In Estonia, the National Information Systems Authority (RIA) has cooperated with the private sector and launched a digital learning platform for improving the cyber hygiene of Estonian public officials. The digital cyber hygiene test provides risk profiles at the user, organization and state level. This allows more precise risk management with attention devoted to specific weaknesses. After the outbreak of COVID-19, CybExer Technologies, decided to contribute to the making life online safer and opened its online cyber hygiene course for a wider public. In this online course, everybody can test and improve their cyber hygiene skills. At the end of each individual session, users receive a profile indicating the level of risk in different areas of cyber hygiene.
The UK National Cyber Security Centre (NCSC) developed the UK Small Business Cyber Guide to identify the basic technical controls required to defeat the vast majority (estimated to be around 80%) of cyberattacks detected by the national security agencies. As a way to start cyber hygiene for an organisation, it recommends to create a cyber hygiene policy to be followed by all who have access to the network and company’s information systems. Here are typical items that should be included there:
- Password Changes: Complex passwords changed regularly can prevent many malicious activities and protect cyber security.
- Software Updates: Updating the software you use, or perhaps getting better versions should be a part of your regular hygienic review.
- Hardware Updates: Older computers and smartphones may need to be updated to maintain performance and prevent issues.
- Manage New Installs: Every new install should be done properly and documented to keep an updated inventory of all hardware and software.
- Limit Users: Only those who need admin-level access to programs should have access. Other users should have limited capabilities.
- Back Up Data: All data should be backed up to a secondary source (i.e. hard drive, cloud storage). This will ensure its safety in the event of a breach or malfunction.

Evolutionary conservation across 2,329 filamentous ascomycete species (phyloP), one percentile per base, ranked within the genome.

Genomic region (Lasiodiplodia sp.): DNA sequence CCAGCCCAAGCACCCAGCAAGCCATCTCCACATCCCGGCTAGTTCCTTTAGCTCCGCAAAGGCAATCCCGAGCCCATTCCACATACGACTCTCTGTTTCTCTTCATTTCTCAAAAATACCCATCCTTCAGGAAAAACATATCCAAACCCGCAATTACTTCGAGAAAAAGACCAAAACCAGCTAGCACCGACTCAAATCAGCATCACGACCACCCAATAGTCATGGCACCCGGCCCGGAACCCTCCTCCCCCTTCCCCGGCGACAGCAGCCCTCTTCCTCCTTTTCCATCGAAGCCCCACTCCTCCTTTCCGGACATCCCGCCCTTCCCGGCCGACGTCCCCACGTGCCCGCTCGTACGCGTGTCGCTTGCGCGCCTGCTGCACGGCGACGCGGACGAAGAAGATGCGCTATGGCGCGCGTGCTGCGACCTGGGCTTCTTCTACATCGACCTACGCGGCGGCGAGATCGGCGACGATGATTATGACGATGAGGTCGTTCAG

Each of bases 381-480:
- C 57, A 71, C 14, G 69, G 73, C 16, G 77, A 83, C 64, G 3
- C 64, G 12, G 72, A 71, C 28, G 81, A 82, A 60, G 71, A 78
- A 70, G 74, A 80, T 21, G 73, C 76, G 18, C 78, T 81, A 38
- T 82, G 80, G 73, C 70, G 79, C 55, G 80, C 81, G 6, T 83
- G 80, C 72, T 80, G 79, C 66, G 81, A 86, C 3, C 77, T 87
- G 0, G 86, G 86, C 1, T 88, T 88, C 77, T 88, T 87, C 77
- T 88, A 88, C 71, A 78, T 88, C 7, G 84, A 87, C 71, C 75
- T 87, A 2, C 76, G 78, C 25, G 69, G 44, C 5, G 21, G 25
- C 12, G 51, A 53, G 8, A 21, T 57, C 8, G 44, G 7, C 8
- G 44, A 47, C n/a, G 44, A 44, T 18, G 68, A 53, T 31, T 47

Once the policy is created, the routine for each item should be set to appropriate timeframes. For instance, changing passwords every 30 days or check for updates at least once per week could be set in place.
People as the “weakest” or “most important” link?
Cyber hygiene places focus on the human dimension of cyber security. Both public and private organizations have to ensure staff are educated in good computing practices and know how to spot threats and real-life cyber security problems.
While educating their employees it is useful to keep in mind some things that work better for people in acquiring better cyber hygiene:
- When raising awareness, don’t tick boxes, but try to understand what makes people tick.
- Optimism makes people try harder. Engage with positivity.
- Don’t scare them into safer behavior. We need to overcome our habit of trying to scare people into action. Spread empowerment, not fear.
- Highlight the rewards that come with reaching our goals.
Cyber hygiene in schools
When we talk about the cyber security usually the focus is on technological and institutional aspects, on the laws and regulations prioritizing critical infrastructure of the government and businesses. At the same time, there are vulnerable groups in a society including children and teachers who often lack the necessary support.
Specific risks that should be taught at school include:
- Online safety
- Cyberbullying prevention
- Sexual violence prevention
- Prevention of internet and gaming addiction
- Encouragement of help seeking
It is important to educate young citizens who cannot be manipulated, who can detect when someone attempts it, and can deal with digital crime or difficulties. At the same time they should preserve good attitudes towards technology, be enthusiastic about present and future developments and keep up the trust in authorities.